Dica do Ari e o resumo nos diz…
This paper offers a thoughtful discussion of social norms and alternative economic viewpoints and analysis of restaurant tipping behavior. A survey of Louisiana residents was conducted to collect public opinions about tipping. The analysis suggests that social norms are indeed the primary reason for diner tipping. As long as consumer behavior is guided by
social norms, social norms will create costs for diners. The conclusion suggests that if customer’s tipping behavior were completely guided by social norms and tips were not treated as the costs of servers’ services, tips would create excess burden in the restaurant food market.
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David Friedman se faz esta pergunta. Vou citar um trecho, mas leia tudo.
Why do we tip waiters, taxi drivers, and others? Why is tipping a common custom in some societies but not in others?
The obvious economic explanation is that tipping provides a way in which the customer’s information on quality of service can be used to reward good service and penalize poor. That explains why tipping is not limited to unusually good service; if the tip for average service is zero, the customer cannot reduce it further to punish unusually poor service.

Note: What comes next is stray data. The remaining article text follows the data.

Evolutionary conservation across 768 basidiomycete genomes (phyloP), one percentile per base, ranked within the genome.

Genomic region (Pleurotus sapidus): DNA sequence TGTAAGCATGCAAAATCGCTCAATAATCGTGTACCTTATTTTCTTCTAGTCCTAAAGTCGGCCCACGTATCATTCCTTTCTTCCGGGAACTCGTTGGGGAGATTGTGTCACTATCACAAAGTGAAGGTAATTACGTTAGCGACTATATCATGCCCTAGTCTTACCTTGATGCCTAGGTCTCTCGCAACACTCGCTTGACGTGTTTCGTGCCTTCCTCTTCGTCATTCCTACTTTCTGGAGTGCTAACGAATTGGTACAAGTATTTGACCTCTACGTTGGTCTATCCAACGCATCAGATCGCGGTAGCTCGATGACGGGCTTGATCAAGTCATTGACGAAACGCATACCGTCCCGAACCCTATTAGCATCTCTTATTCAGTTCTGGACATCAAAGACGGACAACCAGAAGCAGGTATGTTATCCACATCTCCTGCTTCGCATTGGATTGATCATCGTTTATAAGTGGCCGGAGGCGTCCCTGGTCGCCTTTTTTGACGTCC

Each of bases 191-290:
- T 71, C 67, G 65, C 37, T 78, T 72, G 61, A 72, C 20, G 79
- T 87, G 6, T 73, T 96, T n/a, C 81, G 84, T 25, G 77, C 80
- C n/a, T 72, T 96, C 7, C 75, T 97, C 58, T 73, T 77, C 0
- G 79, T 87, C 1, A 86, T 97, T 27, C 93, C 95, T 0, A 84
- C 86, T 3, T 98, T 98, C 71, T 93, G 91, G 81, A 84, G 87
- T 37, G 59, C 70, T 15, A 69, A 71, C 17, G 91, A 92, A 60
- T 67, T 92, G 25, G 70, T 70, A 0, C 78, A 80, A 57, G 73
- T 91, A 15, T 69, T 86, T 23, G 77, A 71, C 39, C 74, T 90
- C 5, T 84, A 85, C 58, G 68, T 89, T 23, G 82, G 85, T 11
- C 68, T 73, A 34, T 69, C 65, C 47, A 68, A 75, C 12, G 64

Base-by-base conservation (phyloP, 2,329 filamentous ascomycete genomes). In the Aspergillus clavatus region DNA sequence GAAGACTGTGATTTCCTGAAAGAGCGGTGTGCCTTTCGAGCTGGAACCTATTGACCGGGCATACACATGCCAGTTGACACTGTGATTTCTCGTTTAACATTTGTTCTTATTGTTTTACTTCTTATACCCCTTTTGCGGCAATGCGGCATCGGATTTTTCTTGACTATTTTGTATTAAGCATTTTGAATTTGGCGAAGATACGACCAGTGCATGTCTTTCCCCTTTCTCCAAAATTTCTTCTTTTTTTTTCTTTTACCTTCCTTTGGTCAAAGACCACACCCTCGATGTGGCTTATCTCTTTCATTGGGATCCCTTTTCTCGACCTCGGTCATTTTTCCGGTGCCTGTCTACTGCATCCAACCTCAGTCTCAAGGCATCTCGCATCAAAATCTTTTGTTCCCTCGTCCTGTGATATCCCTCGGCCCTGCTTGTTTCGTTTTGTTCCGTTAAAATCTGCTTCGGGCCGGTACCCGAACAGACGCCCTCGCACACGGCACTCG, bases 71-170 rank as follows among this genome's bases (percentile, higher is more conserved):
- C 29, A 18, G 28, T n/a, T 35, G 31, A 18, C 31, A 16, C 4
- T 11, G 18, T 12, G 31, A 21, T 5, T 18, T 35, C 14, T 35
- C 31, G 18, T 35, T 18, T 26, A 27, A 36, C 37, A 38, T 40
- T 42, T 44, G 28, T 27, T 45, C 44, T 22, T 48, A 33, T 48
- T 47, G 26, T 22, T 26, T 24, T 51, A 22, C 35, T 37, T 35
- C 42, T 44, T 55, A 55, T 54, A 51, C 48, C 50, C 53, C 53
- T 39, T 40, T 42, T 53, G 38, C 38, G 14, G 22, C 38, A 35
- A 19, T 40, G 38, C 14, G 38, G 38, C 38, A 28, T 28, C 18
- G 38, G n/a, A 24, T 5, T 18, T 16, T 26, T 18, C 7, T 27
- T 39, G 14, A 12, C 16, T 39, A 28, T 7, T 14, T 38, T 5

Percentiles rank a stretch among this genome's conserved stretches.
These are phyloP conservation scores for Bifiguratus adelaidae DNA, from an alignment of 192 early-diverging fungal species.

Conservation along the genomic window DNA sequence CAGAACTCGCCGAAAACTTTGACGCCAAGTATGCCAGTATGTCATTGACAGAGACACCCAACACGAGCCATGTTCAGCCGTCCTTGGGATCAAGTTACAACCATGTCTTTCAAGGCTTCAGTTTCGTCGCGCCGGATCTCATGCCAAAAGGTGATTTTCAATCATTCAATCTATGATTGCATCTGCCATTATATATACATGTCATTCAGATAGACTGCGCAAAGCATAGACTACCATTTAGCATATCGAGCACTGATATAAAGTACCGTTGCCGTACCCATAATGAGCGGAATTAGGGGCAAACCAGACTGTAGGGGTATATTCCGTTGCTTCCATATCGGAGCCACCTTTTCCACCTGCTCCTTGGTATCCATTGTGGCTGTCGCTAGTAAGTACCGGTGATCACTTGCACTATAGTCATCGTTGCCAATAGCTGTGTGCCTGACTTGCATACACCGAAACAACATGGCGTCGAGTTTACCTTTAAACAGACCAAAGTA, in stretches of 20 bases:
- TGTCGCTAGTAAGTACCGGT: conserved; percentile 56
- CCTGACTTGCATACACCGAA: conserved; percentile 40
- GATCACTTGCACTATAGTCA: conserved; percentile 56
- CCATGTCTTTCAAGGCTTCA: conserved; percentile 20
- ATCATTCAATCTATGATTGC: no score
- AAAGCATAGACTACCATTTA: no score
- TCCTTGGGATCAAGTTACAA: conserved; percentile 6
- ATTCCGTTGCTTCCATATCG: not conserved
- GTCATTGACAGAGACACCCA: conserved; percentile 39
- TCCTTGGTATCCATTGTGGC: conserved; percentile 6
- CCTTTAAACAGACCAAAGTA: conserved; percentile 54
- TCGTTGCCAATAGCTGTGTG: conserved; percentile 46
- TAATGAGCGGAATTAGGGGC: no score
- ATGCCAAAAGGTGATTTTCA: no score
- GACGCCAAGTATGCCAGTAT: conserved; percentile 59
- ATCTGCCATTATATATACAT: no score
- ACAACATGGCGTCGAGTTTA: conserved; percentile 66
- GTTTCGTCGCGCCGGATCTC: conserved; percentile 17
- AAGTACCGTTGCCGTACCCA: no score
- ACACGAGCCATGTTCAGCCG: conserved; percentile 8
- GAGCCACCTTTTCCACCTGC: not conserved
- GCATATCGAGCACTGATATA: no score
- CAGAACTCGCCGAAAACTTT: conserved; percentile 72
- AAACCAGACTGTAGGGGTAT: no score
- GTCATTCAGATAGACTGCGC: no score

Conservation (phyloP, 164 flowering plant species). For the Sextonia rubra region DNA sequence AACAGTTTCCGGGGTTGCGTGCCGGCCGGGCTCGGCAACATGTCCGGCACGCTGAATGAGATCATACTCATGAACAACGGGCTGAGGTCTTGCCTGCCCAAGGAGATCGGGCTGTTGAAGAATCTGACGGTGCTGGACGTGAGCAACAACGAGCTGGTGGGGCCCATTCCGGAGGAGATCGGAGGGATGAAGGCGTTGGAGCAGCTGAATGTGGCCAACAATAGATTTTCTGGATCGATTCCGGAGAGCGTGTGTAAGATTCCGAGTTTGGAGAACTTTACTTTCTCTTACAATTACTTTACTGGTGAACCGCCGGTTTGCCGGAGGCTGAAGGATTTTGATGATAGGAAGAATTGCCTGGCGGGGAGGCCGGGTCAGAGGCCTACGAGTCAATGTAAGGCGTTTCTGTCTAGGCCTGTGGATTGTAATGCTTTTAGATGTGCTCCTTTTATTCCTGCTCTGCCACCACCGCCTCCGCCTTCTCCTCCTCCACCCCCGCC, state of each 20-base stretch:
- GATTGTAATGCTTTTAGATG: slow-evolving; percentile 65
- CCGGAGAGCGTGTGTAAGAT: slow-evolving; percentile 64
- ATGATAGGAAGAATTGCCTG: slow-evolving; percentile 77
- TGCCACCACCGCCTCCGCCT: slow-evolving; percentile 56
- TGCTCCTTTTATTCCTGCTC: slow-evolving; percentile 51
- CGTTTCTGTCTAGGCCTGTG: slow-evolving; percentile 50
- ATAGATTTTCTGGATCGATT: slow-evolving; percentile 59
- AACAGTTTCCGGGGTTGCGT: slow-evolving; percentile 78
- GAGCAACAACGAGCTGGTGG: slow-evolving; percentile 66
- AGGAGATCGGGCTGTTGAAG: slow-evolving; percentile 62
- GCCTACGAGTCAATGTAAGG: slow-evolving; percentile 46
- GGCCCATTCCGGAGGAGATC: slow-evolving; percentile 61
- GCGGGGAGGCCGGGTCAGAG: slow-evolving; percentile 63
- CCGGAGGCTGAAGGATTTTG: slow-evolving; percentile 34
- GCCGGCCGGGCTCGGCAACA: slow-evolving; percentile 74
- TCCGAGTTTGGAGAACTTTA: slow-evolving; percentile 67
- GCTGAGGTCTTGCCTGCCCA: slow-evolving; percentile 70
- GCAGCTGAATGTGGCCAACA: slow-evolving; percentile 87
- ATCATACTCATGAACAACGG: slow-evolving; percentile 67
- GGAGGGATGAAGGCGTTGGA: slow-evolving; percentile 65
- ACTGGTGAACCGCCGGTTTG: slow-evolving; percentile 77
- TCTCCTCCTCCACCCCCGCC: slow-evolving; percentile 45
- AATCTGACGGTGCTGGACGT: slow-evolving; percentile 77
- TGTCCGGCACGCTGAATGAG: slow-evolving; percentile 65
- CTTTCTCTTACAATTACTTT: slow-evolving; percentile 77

This explains why we should tip but not why we do. A regular customer at a restaurant may regard the benefit as a private good, an incentive not to provide good service but to provide good service to him. But that does not apply to the passenger in a taxi, who is unlikely to ever see the driver again, or to the traveler who eats at a different restaurant every night. Yet they too tip.
Friedman prossegue e especula sobre a diferença entre europeus e norte-americanos. Eu pergunto a você, leitor: e os latino-americanos?